Abbreviations Used: SGOT: Serum Glutamic Oxaloacetic Transaminase, SGPT: Serum Glutamic Pyruvate Transaminase, ALP: Alkaline Phosphatase, MDA: Malondialdehyde, SOD: Superoxide Dismutase, GPx: Glutathione Peroxidase.


   Introduction Top


The environmental contamination by heavy metals has increased drastically along with the rapid development of modern industry. Among these metals is lead, of which its levels have increased substantially during the past few years. Lead exposure occurs through the respiratory and gastrointestinal systems, and lead which is ingested and absorbed is stored mainly in the liver, kidney, and bone. Elevated lead levels in the body have been associated with nephrotoxic, hepatotoxic, neurotoxic, and cardiovascular diseases.[1],[2]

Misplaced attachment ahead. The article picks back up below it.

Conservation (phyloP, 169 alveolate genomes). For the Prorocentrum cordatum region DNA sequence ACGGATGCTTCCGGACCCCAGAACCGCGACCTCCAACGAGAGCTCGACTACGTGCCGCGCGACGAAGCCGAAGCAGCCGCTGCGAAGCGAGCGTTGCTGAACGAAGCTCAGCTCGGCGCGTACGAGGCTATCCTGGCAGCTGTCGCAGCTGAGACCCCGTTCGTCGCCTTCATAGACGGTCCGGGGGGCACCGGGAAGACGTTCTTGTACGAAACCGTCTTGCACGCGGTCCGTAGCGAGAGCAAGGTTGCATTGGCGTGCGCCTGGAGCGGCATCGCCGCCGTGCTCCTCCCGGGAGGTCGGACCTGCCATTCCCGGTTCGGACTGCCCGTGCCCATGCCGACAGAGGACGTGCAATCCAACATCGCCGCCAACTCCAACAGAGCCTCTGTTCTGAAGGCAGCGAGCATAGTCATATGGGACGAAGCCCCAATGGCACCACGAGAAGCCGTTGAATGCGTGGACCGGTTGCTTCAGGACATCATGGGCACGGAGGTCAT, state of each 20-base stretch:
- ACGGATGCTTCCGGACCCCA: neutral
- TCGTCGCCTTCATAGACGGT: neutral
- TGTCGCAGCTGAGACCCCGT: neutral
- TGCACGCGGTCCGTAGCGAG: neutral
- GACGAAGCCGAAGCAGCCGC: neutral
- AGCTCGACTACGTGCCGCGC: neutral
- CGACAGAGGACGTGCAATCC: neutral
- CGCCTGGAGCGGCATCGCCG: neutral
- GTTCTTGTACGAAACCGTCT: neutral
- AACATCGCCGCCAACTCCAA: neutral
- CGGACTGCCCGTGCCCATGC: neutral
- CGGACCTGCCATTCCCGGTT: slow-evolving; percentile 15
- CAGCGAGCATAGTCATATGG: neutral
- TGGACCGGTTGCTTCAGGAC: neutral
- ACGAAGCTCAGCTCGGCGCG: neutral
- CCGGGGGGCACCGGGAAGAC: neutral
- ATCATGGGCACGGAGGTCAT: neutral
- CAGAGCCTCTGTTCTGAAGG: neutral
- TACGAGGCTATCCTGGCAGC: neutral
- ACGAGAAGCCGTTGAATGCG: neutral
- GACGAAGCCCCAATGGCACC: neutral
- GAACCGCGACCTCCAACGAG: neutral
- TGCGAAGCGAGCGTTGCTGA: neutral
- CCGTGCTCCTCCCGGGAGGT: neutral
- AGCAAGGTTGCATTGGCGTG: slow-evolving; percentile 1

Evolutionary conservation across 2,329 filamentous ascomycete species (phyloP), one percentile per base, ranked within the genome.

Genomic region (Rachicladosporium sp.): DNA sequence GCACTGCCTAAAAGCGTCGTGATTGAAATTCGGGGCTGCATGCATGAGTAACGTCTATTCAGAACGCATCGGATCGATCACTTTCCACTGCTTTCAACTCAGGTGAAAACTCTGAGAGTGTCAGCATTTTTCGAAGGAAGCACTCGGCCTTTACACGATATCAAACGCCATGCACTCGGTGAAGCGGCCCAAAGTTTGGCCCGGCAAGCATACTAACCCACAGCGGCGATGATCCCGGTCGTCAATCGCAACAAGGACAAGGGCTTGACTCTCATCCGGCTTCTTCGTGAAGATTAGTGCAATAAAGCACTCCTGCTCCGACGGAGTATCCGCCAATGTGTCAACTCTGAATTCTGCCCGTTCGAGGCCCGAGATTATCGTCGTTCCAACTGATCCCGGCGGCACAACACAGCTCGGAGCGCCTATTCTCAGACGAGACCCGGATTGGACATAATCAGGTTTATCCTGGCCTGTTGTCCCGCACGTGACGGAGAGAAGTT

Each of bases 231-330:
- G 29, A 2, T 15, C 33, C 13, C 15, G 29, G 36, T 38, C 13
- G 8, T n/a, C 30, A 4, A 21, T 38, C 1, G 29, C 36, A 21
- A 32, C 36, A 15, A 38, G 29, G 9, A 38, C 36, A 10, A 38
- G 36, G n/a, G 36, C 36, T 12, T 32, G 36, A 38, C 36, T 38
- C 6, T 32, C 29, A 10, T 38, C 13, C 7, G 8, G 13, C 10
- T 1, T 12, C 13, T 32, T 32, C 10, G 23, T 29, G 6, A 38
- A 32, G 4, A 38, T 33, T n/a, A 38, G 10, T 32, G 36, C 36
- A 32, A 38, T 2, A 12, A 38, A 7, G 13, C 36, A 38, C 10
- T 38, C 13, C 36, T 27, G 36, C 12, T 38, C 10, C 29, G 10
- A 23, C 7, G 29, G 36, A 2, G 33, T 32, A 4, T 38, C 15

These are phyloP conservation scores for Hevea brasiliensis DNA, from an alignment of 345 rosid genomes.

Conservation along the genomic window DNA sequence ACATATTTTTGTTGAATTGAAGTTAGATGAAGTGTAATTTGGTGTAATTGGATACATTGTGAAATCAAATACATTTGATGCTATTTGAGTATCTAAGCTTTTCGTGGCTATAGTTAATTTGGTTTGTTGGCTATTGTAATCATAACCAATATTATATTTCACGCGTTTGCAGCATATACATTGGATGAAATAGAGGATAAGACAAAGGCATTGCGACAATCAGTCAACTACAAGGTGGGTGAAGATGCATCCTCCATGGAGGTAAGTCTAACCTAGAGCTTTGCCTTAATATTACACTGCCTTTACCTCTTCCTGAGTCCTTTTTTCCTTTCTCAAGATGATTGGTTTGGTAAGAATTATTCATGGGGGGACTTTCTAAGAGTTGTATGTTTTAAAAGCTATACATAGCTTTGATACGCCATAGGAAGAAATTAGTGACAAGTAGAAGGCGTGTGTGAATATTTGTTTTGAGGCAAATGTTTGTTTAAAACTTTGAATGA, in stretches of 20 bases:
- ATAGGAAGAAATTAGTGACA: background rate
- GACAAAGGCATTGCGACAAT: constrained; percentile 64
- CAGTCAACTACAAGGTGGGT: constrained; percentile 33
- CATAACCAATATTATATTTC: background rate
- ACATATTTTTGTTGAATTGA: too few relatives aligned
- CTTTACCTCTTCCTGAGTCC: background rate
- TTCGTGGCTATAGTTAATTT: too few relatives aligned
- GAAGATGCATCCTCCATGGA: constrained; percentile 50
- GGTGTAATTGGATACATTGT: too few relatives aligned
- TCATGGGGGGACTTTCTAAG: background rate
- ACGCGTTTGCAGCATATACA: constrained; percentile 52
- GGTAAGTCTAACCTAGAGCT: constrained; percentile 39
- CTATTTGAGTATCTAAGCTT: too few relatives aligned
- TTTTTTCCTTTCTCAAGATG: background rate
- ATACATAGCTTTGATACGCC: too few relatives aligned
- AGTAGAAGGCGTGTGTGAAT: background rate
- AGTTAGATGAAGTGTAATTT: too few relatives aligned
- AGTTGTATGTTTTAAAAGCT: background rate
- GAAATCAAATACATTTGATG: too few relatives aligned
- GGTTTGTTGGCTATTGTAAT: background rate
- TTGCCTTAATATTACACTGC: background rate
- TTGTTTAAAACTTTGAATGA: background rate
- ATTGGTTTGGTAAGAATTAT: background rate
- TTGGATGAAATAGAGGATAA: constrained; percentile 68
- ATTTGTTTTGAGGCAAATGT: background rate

In living systems, liver is considered to be highly sensitive to toxic agents. The study of lead acetate in enzymatic activities such as serum glutamic oxaloacetic transaminase (SGOT), serum glutamic pyruvate transaminase (SGPT), and alkaline phosphatase (ALP) has been found to be of great value in experimental liver damage.[3] The mechanism behind lead hepatotoxicity is the oxidative stress and it develops when there is an imbalance between the generation of reactive oxygen species (ROS) and the scavenging capacity of antioxidants in the liver.[4],[5] A previous study confirmed the possible involvement of ROS or free radicals such as superoxide ion (O2), nitrogen oxide (NO), and hydroxyl radical (OH ) in lead-induced toxicity.[6],[7] Malondialdehyde (MDA), one of the well-known secondary products of lipid peroxidation after exposure to ROS and free radicals, may be used as an indicator of cell membrane injury. The increase in MDA levels in liver suggests enhanced lipid peroxidation leading to tissue damage and failure of antioxidant defense mechanisms to prevent the formation of excessive free radicals.[8] The most widely used assay for lipid peroxidation is the MDA formation. The level of MDA, the end product of lipid peroxidation, is measured by the thiobarbituric acid (TBA)-reactive substance method. The concentration of MDA is the direct evidence of toxic processes caused by free radicals.[9]